Russell Smith

COMMENTARY

How to thrive under the Biden administration

In government contracting, there is always uncertainty when a new president takes office. As someone in the sector for many years, I have seen the patterns that come with these changes.

There is typically a small drop in overall business for contractors when a Democratic administration comes onboard. In addition, there’s usually a five to seven-month delay in some procurements due to on-boarding political appointees.

However, the Democratic control of Congress and the economic situation are speeding things up at a pace not seen with recent administration changeovers. And this could be a sign that opportunities will be moving quickly in 2021.

More important, all appropriations for the current fiscal year are in place, giving agencies a better chance to execute their acquisition plans, and large GWACS like CIO-SP4 and ITES-4H are being released soon. However, not having many of the agency administrators in place yet may slow down release of new programs that are not at the top of the new administration’s priorities.

With much of the new focus being around cybersecurity, along with clean energy, infrastructure and COVID-19 spending, contractors should take the right steps to educate government buyers and to reinforce their value in helping to achieve the program mission. 

In the fight for connectivity with the government buyer, there is one sure-fire way to get a warm welcome – suggest ways they can get their jobs done better and more cost-effectively.

New Opportunities

Thankfully, there are many new funding opportunities on the horizon that could transform government contractor businesses.

For example, the proposed $9 billion for the Technology Modernization Fund (TMF) aims to launch new IT and cybersecurity shared services at the Cyber Security and Information Security Agency (CISA) and the General Services Administration (GSA).

In addition, the Biden plan calls for $690 million for CISA to “bolster cybersecurity across federal civilian networks and support the piloting of new shared security and cloud computing services.” The plan also calls for $300 million for the GSA’s Technology and Transformation Services (TTS) unit to drive secure IT projects.

When it comes to healthcare, we will likely see an ongoing emphasis on the pandemic response, as we move our way through COVID-19 vaccination distribution through 2021.

Time to Move Fast

According to a recent Government Marketing University – Real Talk for Government podcast interview, Tom Suder, Founder and President of ATARC, said that now’s the time to move – especially when it comes to responding to the lightening fast changes regarding new government personnel.

“Go in with bold ideas and strike when the iron is hot,” said Suder. “If you have a unique proposition, come up with a comprehensive plan and go for it, because a new administration wants quick successes.”

This should involve fully understanding the priority areas for new agency leaders – and aligning your offerings accordingly. Also, uncover opportunities to educate the government buyer on how your solution truly helps with “quick wins,” while also helping to support long-term mission goals.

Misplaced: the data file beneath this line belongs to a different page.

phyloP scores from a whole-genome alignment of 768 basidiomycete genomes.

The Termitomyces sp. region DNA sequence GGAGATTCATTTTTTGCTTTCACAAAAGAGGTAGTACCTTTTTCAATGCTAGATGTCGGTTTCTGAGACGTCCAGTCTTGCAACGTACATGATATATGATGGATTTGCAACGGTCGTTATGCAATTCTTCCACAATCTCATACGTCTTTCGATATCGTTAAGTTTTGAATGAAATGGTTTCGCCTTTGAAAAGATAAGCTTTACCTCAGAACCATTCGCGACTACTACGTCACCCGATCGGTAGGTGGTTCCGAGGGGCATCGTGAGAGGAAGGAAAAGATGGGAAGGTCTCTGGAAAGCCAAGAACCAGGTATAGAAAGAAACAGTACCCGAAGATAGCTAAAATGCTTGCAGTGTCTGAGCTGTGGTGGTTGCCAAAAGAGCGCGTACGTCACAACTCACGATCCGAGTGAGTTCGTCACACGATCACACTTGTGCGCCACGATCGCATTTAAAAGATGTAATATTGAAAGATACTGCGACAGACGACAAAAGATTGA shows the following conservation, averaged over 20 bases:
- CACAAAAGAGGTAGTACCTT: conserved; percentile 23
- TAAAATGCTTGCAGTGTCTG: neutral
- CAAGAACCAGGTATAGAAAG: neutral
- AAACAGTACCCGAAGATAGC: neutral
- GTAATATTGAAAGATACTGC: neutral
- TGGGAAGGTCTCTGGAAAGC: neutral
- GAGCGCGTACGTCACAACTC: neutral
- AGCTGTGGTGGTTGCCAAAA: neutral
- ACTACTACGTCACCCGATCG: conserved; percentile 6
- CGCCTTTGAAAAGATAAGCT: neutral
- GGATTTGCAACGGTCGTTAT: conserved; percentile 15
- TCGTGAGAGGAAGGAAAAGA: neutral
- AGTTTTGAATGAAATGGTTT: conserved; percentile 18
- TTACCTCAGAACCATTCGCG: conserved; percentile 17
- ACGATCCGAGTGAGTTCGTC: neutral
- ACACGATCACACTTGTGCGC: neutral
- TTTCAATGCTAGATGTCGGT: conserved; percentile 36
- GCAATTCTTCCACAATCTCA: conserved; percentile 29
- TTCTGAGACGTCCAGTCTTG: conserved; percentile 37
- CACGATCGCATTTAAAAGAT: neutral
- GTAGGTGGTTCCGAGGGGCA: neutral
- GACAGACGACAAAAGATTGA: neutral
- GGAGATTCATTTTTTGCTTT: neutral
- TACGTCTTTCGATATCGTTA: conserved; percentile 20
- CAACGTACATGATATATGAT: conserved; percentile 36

Whether you are an incumbent or have been embedded with a particular agency for many years, seek out opportunities to educate leadership on the value you have provided, and fully leverage case studies. 

In addition, ramp up Account-Based Marketing (ABM) efforts that you are doing, and make these efforts highly targeted around agencies and programs that you are pursuing. This should involve a wide-range of tactics – from white papers to guest articles in the federal trades to sponsored webinars, and the like.

Get Your Proposal House in Order

With the potential for significant opportunities under the new Biden Administration, now is the time to get your proposal house in order. This can include ensuring you have the right internal and external resources to be fully prepared to write winning responses.

According to the Deltek 11th Annual Government Contracting Industry Study, 44 percent of contractors don’t have enough time to assemble high-quality responses to requests for proposal (RFPs) and requests for information (RFIs).

While there are many new funding opportunities, the competition for these dollars will remain high. This is where a proposal readiness review (PRR) can help prepare your organization for a bid. Many choose to use a qualified consultant with a checklist that helps identify what has been done, what should be done, and how prepared you are for a response effort.

Although appropriations for this year are already in place, it will take time for new appointees to agency leadership positions to come onboard and evaluate the funds and the priorities of the new Administration. These approved budgets help procurements to move forward, but the delay in political appointments could slow down the progress of new programs – especially if they are controversial.

The Biden Administration has already signaled its priorities with programs like the TMF to address some of our nation’s biggest challenges. And contractor companies have an opportunity to be a critical part of this effort.

The key to success is to move quickly, prove your long-term value, and show new agency leadership that you are the right partner for the agencies’ jobs.

About the Author

Russell Smith is president of Organizational Communications Inc., a Washington D.C. area proposal consulting firm. He can be reached at rsmith@ociwins.com.

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